What Should Workers Expect?
Vet assistants can expect to spend a large portion of their work day in clinic or hospital exam rooms, as well as around kennels. Workers may have to perform duties in an office space, or even work outside in some cases. Those who work for a small private practice may also have a heavier workload than larger facilities with more employees.
At times, a veterinary assistant career can be sad and unpleasant. Tasks such as cleaning animal waste, treating ill, injured and abused pets, and consoling grief-stricken owners after assisting with euthanasia and the disposal of their pet’s remains can be physically and emotionally draining for these workers.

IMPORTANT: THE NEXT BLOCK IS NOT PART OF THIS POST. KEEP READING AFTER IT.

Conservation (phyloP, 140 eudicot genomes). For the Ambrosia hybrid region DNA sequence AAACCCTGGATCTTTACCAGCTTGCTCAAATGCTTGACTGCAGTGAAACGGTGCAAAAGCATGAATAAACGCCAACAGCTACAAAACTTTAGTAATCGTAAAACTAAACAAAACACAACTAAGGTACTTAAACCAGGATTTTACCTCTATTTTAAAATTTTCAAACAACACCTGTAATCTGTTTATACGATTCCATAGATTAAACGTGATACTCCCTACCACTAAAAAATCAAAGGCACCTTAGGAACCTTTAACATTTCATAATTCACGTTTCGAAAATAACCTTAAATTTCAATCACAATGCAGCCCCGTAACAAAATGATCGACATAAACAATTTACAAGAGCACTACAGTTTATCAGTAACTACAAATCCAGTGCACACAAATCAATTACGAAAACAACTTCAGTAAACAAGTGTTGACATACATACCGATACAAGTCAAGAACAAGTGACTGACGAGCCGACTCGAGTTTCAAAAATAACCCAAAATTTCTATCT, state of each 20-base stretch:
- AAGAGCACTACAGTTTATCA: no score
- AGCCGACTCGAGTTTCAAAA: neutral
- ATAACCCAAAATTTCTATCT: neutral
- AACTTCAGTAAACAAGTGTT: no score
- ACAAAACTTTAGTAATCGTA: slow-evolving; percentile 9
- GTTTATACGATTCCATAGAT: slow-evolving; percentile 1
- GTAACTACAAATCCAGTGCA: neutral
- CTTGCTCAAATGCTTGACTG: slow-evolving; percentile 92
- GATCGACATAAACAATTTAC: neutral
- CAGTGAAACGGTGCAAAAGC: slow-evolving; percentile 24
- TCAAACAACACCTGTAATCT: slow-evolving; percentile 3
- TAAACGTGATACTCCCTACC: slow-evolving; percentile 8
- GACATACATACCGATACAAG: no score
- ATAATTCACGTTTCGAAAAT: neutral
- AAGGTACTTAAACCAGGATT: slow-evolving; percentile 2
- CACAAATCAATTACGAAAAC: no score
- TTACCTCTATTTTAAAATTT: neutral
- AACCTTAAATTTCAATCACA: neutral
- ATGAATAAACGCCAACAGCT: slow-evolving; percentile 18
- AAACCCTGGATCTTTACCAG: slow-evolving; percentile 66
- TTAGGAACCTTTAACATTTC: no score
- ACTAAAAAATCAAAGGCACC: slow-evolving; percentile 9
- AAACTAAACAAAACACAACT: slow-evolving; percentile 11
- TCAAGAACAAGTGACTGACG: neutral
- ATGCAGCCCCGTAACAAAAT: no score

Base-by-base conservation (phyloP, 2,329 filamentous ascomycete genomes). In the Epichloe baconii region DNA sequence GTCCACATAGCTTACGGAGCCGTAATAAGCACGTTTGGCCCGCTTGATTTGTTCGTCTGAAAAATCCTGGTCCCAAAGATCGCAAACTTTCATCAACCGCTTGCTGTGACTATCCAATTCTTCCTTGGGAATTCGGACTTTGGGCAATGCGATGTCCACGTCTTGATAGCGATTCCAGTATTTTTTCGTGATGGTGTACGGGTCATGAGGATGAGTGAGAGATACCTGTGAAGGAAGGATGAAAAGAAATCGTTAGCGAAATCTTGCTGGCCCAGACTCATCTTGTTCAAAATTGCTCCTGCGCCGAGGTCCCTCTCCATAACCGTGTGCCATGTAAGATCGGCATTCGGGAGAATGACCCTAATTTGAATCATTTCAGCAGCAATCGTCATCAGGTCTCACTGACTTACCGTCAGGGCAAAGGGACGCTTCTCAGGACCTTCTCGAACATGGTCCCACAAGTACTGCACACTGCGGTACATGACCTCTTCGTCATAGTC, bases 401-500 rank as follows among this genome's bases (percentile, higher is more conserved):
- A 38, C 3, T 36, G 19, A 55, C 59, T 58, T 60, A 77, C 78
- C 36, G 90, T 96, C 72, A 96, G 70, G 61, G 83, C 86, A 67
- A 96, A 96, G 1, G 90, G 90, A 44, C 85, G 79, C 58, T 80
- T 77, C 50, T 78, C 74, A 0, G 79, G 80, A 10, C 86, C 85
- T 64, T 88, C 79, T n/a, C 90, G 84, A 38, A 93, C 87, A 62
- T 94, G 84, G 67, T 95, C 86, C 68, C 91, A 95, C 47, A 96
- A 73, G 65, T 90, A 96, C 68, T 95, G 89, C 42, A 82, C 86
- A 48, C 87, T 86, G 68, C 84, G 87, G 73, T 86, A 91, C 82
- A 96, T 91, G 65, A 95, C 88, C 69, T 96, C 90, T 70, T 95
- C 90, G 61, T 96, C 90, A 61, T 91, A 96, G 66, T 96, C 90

The hours for a vet assistant vary depending on their workplace. Smaller facilities with fewer workers may be able to offer a 40 hour work week, while other locations may only provide part-time employment. Working at a 24-hour clinic can present the opportunity for overtime pay, but employees must be willing to work day or night.
Many pet clinics and hospitals offer a variety of employee benefits to their veterinary assistants. In addition to health insurance, paid vacation and sick leave, employers may also provide discounts for any employee pet care needs and fund continuing education courses for assistants hoping to become vet techs or veterinarians.